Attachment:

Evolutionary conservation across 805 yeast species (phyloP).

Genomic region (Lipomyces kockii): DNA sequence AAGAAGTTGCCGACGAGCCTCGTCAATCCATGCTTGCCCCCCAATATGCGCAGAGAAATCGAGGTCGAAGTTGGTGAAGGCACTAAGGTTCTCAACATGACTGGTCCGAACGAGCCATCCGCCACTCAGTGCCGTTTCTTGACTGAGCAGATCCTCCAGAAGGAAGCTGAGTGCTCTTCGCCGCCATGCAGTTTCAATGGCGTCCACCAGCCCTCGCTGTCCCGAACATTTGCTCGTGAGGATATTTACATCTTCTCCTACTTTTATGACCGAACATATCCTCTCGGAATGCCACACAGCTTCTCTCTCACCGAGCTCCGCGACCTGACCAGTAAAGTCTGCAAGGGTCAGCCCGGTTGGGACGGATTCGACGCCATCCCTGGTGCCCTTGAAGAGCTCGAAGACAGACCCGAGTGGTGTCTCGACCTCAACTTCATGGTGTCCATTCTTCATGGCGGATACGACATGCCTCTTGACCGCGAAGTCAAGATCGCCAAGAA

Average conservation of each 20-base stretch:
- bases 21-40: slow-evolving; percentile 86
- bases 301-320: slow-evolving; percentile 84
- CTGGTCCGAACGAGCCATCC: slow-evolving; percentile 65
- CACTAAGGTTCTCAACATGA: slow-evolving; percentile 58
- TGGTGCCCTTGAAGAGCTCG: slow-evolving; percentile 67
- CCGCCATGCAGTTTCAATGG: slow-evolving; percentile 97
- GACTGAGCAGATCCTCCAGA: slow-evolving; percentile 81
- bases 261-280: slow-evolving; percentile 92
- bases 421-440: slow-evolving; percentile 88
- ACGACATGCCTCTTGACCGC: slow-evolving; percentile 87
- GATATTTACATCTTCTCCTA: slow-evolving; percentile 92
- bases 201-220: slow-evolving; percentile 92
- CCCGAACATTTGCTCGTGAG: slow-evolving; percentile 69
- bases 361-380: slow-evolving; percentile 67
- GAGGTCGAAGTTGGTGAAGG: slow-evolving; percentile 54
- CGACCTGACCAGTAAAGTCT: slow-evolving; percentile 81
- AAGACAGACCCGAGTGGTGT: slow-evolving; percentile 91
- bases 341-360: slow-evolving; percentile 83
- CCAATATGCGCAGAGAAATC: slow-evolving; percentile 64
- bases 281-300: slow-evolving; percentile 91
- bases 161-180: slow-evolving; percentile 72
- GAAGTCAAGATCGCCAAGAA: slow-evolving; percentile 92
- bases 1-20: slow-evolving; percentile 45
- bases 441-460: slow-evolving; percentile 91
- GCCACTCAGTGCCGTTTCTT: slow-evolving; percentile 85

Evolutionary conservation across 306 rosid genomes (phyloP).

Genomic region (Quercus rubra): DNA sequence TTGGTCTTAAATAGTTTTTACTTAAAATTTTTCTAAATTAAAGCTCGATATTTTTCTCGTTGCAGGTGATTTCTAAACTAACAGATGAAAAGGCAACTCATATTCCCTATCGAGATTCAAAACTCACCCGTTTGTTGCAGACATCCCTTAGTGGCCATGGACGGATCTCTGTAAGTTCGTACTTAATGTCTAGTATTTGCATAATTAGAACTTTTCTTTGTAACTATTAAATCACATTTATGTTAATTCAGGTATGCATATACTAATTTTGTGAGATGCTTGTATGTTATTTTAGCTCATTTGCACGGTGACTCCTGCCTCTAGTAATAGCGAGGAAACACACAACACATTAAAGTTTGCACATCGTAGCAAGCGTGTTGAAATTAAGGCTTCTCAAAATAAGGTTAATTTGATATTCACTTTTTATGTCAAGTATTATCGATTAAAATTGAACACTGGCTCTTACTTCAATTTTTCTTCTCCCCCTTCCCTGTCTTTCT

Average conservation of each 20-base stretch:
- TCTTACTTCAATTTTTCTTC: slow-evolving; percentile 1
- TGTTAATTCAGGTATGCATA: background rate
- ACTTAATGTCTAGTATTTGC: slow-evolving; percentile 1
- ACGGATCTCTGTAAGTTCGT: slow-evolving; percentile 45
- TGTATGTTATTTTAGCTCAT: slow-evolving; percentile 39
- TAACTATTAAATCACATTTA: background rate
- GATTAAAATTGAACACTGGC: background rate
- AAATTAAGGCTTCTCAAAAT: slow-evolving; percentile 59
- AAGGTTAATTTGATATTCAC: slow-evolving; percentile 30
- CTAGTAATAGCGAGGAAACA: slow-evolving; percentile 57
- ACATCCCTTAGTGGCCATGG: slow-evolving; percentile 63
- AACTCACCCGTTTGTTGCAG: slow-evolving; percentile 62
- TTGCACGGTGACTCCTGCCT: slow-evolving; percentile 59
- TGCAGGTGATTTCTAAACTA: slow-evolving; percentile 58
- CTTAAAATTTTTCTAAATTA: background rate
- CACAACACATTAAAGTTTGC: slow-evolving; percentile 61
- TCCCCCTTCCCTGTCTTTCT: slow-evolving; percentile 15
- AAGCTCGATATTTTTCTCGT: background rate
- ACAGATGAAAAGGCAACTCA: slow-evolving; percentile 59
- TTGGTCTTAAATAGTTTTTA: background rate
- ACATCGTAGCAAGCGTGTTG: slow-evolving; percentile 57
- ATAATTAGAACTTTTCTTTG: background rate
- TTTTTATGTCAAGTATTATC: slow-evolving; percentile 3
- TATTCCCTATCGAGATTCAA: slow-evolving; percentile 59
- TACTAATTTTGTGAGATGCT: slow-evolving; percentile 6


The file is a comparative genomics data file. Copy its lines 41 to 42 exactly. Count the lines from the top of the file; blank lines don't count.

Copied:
- CTAGTAATAGCGAGGAAACA: slow-evolving; percentile 57
- ACATCCCTTAGTGGCCATGG: slow-evolving; percentile 63